Peppered with questions about when their phones will get the upgrade to Google's (NASDAQ:GOOG) Android 4.0 Ice Cream Sandwich operating system, Motorola Mobility (NYSE:MMI) and Sony Ericsson provided more clarity on the upgrade process for bringing their smartphones up to the next Android build.
In short, both Android OEMs conduct a lot of code stabilization, testing, debugging and certification.
Ice Cream Sandwich, or ICS, marries the Android smartphone and Honeycomb tablet branches, including some of the holographic user interface perks and software navigation keys for which Honeycomb is known.
Android Beam lets users tap together two ICS-enabled phones to share files, YouTube videos, applications and other content. ICS also leverages the graphics processor and camera in phones to let users unlock their phones through facial recognition.
One thing many people don't realize is that when Google open sources new Android code, it doesn't just fly over the air to users' homes. There is a political and technical process. As Motorola noted, each new version of Android launches with one OEM via a "Google Experience Device."
For example, HTC built the first Nexus One, while Samsung crafted the Nexus S Android 2.3 Gingerbread handset and the new ICS-based Galaxy Nexus phone. Google and Samsung worked together closely to build those devices, which are also the first to get upgrades from Google's Android team.
"Once that GED device ships, the rest of the Android community gains access to the Android source code as it's made public shortly after-a critical milestone for device manufacturers and component suppliers, enabling us to start work on integrating the new release into our existing products," Motorola wrote in a blog post Dec. 7.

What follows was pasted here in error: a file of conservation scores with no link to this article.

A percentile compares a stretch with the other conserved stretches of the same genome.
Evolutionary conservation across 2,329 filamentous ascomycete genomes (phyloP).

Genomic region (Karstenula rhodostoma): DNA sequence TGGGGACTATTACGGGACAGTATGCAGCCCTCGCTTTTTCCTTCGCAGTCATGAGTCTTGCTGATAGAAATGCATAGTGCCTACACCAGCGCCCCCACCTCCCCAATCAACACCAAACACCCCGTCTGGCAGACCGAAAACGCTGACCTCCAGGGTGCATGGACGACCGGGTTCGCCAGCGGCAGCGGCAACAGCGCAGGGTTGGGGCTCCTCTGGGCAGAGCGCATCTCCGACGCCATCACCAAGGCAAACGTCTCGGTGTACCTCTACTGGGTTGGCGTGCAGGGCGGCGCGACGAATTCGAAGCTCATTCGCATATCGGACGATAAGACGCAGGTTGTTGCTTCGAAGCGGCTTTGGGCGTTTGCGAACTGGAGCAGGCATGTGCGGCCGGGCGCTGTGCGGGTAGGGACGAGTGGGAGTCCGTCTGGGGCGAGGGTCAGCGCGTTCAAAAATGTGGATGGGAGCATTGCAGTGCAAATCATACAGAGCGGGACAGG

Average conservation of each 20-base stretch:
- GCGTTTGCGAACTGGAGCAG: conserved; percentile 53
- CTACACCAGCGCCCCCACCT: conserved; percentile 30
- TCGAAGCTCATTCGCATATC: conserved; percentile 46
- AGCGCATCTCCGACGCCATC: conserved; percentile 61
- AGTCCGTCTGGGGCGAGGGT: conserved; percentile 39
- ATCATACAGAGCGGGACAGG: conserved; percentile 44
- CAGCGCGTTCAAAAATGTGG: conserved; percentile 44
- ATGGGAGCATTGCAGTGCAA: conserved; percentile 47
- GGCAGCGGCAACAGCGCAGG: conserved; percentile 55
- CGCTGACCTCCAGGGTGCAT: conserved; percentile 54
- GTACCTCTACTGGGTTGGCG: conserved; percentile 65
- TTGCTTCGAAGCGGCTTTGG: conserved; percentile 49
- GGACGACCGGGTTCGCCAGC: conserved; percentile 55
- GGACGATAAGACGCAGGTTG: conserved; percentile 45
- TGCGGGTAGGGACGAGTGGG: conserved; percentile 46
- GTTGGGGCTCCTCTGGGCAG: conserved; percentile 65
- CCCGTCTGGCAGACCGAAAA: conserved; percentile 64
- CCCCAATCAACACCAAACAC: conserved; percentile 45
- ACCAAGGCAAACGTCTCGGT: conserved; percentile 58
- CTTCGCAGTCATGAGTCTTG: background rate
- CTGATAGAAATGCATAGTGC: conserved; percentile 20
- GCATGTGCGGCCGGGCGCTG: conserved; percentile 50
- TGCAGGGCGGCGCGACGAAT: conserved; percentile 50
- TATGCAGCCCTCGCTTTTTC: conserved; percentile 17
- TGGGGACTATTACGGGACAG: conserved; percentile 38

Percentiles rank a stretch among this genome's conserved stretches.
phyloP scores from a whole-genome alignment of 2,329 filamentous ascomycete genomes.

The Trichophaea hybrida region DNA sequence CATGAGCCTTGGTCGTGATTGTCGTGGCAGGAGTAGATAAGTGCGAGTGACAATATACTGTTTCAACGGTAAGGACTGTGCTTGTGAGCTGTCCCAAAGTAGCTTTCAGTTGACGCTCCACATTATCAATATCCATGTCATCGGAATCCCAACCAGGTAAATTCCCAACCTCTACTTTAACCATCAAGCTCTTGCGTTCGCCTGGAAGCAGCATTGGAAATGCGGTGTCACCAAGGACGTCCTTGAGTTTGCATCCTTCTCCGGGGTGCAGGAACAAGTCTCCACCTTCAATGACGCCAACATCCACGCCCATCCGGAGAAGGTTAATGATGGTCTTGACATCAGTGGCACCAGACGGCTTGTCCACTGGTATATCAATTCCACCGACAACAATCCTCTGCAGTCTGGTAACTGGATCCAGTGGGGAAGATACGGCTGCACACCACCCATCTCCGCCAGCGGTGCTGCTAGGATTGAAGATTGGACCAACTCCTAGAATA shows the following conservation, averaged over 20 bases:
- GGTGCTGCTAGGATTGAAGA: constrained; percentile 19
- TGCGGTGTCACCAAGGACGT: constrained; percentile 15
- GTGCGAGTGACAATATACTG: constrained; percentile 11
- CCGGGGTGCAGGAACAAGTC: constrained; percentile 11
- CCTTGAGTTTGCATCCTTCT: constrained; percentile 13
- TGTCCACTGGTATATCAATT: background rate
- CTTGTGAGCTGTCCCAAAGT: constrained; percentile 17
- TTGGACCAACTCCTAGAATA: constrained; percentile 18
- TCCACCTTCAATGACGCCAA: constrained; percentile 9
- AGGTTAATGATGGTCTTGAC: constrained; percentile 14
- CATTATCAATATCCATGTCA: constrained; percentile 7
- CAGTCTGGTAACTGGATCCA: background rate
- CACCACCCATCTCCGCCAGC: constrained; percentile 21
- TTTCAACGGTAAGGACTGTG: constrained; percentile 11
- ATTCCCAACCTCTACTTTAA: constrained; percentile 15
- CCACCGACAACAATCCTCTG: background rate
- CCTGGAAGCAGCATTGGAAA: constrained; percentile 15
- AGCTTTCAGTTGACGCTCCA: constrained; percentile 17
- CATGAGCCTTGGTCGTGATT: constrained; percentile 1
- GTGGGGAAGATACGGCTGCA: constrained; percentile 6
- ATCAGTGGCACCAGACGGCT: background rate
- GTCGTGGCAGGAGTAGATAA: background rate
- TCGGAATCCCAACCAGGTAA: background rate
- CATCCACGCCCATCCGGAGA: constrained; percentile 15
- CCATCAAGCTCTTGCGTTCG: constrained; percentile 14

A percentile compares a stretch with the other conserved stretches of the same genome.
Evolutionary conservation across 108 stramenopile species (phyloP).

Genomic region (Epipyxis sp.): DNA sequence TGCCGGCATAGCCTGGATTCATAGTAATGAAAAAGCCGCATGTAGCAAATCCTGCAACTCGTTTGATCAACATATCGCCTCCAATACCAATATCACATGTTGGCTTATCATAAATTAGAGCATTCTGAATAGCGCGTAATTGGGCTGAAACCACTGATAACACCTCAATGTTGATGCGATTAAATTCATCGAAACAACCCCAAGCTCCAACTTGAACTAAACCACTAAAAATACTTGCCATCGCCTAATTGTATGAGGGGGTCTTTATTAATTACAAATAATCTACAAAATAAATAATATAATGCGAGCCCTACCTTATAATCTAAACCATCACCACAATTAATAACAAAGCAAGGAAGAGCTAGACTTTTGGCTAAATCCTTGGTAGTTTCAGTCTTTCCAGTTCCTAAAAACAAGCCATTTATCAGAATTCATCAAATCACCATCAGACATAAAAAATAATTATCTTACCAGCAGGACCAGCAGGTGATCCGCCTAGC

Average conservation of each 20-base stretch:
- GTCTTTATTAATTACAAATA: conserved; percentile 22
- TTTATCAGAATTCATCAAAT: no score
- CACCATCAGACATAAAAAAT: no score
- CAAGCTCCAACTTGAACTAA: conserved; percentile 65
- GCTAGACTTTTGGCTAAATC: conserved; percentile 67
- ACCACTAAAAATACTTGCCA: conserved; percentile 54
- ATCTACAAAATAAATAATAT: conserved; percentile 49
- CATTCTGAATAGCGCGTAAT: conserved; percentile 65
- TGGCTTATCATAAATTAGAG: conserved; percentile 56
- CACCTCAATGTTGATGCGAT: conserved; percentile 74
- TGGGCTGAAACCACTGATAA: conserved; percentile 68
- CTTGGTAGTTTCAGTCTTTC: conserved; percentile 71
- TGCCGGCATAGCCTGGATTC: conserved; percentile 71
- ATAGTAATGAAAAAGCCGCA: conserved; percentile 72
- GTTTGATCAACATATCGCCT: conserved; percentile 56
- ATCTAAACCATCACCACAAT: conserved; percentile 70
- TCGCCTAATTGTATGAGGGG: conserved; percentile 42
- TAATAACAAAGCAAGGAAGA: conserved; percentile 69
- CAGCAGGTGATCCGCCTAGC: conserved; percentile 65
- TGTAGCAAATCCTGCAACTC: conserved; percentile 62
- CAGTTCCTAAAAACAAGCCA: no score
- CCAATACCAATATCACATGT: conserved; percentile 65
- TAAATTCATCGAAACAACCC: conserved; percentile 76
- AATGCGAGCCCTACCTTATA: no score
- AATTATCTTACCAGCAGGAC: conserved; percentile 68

Now that the Galaxy Nexus is out (in the U.K.-Verizon is supposed to release its Code Division Multiple Access (CDMA) version any day now), Motorola said it is assessing this source code and will spend the rest of the month deciding which of its devices will get the upgrade and when. Motorola handsets, such as the Motorola Droid Razr, Droid Bionic, Motorola Razr and the Motorola Xoom tablet, will get ICS.
Sony Ericsson, which has said all of its 2011 Xperia-branded Android handsets, has a "bring-up phase" to make ICS stable followed by a certification and approval phase.
Sony said its engineers started revving up their Xperias with ICS Nov. 14, the same day the ICS source code became available. The engineers tested the code to make sure it compiles correctly and debugged it. Read the rest of Sony's technical details here on the company's developer blog.
With the Galaxy Nexus out to whet the appetites of users for ICS, HTC, LG and other Android OEMs are also working hard on preparing their hardware for ICS.